Travel Trailer Electrical, and Other Things That May Bore You

Jul 12, 2017

First, the other things. Remember this backsplash?

backsplash before

The countertop is a white laminate with gold flecks, but instead of carrying that up onto the walls for the backsplash, they used some kind of particle board with white paint on it. Or something. And then, they topped it off with what appeared to be plastic, marbled, bullnose tile. Of a sort. The picture doesn't really capture their beauty. Because they have none. 

So I pried it all off!

The particle board came off easy. As the glue was no longer sticky at all. The plastic tiles were hollow, and filled with some kind of adhesive putty. It was committed to sticking to the wall.


First I tried chipping away at it with a putty knife. Ha. It laughed in my face. Then I tried sanding it off. It completely ignored me. Then Richard told me to just go get a chisel, already. So I did. 


I started out hitting the chisel with a hammer, but I kept going too deep and taking bits of wall off with the putty. Eventually I figured out that it worked best if I just used the power of my hand, and pushed straight through the putty. It came off in a few sliced layers. 

Anyway, a very rambly way to say I got all the crap off the wall. Yeah. Told you you'd be bored.


And then someone stole my camera!


So, wiring. I can tell you what I know, which isn't much.

Since the siding is STILL off the trailer, it made it really easy to work on the wiring.

Here is how it works. (I think. I keep having to ask Richard how this works because it refuses to stay in my brain.)

A/C is the kind of power our houses run on. Current goes in both directions (i.e. Alternating Current.)
D/C is the power that comes from Batteries, which only supply current in one direction. (i.e. Direct Current). Honestly, I have no idea what that means. But if our Travel Trailer is wired for D/C, the stuff inside of it can run on batteries.

A car battery is 12 volts, and they make light fixtures and fans, etc. to run on 12 volts, since that is what RV's and boats use. So.

Originally our trailer had one D/C light in it. So if we were out in the middle of nowhere, running off a 12 volt battery, we would have one measly light. The rest of the lights required A/C, so to use those we'd have to be hooked up to A/C power, with an extension cord or whatever.

So we rewired all the lights to run off D/C.

This is where the original D/C light was.


The black wire is power coming in, the white is the ground, and the red is running to other light fixtures and a light switch. These wires are all 14 gauge, so you can use all the different colors for whatever you want. This is just what worked for us.

We are adding another light about 3 feet to the left of this one.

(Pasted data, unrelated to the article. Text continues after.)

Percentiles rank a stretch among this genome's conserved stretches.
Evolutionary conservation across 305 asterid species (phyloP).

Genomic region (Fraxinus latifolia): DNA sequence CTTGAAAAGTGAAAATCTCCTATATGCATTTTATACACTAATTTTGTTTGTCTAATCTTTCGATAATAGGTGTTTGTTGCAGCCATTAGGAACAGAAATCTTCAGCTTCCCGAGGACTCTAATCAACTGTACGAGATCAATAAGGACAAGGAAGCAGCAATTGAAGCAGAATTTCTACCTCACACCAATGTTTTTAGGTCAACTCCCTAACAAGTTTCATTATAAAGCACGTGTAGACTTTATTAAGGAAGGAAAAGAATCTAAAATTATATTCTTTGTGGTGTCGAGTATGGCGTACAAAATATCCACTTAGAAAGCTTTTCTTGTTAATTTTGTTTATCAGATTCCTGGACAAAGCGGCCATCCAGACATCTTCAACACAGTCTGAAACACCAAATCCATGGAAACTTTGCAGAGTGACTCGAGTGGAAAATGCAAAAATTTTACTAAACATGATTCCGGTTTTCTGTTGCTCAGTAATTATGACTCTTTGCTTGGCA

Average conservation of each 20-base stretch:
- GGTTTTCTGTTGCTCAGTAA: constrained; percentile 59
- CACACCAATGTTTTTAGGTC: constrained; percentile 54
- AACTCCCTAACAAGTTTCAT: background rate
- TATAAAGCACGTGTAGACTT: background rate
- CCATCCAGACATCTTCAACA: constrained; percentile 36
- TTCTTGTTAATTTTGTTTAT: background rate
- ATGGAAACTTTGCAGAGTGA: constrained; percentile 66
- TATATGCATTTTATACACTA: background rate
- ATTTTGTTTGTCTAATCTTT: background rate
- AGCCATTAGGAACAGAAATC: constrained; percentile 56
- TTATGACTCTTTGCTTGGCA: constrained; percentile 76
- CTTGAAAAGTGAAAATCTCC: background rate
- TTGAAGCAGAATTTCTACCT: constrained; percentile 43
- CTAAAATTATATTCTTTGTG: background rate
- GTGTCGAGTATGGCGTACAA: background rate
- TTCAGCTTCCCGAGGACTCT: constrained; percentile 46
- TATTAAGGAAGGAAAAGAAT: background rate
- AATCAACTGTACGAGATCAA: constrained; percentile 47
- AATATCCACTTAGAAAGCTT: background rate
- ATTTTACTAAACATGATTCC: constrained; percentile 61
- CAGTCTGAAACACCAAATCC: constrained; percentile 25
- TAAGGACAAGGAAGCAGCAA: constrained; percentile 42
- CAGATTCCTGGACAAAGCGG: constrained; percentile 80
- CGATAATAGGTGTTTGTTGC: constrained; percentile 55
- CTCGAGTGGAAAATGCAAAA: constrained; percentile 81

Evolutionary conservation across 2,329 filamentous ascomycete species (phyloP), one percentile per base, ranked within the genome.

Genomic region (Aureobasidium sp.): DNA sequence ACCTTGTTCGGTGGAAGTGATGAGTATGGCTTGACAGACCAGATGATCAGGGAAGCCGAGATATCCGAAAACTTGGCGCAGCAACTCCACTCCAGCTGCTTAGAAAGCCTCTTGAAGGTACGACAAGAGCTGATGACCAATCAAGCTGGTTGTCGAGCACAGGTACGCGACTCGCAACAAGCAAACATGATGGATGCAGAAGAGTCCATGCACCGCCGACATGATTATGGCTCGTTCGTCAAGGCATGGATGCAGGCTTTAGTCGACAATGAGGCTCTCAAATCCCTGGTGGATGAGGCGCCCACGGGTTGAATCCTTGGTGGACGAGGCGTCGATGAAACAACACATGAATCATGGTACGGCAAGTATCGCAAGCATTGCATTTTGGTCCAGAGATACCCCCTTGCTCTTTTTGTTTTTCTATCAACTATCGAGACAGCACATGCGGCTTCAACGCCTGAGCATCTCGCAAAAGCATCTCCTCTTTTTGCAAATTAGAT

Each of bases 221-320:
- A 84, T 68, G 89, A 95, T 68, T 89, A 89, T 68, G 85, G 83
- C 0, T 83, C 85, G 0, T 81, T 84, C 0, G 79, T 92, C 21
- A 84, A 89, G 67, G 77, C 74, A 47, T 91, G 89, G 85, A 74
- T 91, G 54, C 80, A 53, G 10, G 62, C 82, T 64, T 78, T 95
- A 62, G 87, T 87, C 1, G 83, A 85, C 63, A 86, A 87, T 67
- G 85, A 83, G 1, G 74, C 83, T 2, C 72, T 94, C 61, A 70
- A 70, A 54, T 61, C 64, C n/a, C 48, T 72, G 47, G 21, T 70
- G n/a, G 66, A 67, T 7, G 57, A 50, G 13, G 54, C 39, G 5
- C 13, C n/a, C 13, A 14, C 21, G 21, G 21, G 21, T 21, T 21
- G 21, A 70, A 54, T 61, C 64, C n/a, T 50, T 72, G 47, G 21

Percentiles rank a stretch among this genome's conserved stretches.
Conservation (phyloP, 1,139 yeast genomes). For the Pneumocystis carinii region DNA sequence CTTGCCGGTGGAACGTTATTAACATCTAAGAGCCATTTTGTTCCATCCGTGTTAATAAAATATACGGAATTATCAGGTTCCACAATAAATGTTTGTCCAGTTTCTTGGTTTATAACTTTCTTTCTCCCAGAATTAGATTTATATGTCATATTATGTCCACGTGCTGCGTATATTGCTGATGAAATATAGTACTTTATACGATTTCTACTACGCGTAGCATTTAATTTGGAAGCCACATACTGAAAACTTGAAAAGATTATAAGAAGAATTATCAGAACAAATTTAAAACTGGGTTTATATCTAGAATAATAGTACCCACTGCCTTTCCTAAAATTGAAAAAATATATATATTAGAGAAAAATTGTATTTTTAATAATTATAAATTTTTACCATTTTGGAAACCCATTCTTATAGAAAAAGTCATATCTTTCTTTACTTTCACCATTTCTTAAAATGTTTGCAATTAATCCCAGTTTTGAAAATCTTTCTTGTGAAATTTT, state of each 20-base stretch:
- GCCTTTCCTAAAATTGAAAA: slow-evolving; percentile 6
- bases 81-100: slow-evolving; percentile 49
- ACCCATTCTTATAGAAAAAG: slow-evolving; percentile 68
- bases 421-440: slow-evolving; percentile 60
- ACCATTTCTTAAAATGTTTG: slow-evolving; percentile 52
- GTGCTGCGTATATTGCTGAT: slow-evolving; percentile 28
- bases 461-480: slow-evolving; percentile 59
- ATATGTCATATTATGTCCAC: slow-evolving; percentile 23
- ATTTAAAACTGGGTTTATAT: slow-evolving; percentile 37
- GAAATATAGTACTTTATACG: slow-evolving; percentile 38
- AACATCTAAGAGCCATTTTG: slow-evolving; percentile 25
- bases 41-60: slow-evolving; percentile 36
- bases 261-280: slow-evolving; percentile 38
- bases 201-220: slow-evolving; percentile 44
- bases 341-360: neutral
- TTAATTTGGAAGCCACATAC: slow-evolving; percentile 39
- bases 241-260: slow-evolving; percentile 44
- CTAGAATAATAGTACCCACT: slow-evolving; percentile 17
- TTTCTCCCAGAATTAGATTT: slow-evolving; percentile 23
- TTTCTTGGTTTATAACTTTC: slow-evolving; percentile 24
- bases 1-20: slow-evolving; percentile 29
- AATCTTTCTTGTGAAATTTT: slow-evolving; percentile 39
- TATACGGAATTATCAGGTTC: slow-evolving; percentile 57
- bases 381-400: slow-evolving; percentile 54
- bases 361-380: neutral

Ah, yes! What an incredibly useful picture!

Here's another!


Above the sink was a light we rewired, and an outlet we re-purposed.  We're sticking a USB outlet in its place. I gotta admit. That gets me pretty excited.

We got those on Amazon, but there are probably lots of similar options out there in the world. Accessing the wiring for those boxes is no problem. Just lift up the board in the cabinet above them:

And there you are. 

There is another light over the dinette and two sconces on the back wall above the bench. We're putting another USB charging outlet back there. I could include pictures, but I think you've got the gist. Colorful wires sticking out of holes. Good stuff.

Then Richard installed this fuse box.


Which sits under one of the benches. It works like the fuse box in your car. I don't know how the one in my car works. But I do know that if the fuse blows, you replace it.  So all the interior lights, (and the fan we are going to install!) run into here. The Trailer's running lights--those on the outside that are on while you're driving--are hooked up directly to the car's power.

A few of the light fixtures we are using are specifically designed to run on 12 volts. But the 12 volt light fixture community doesn't have the biggest selection in the world. But don't despair! There are other options! You can also buy 12 volt LED light bulbs.
You can use these in a regular old light fixture and get the same effect as a 12 volt light fixture. Pretty cool, right? So that is what we are doing over the dinette.

Both batteries and light bulbs have improved a lot in the last 50 years.  Using his magical brain, Richard calculated
 that even running all the lights in our Travel Trailer 24 hours a day, one 12 volt battery should still last us four and a half days.

So, yeah. Pretty awesome. And that is all I have for you to day. Tune it next time for whatever other drivel I throw at you! Good night!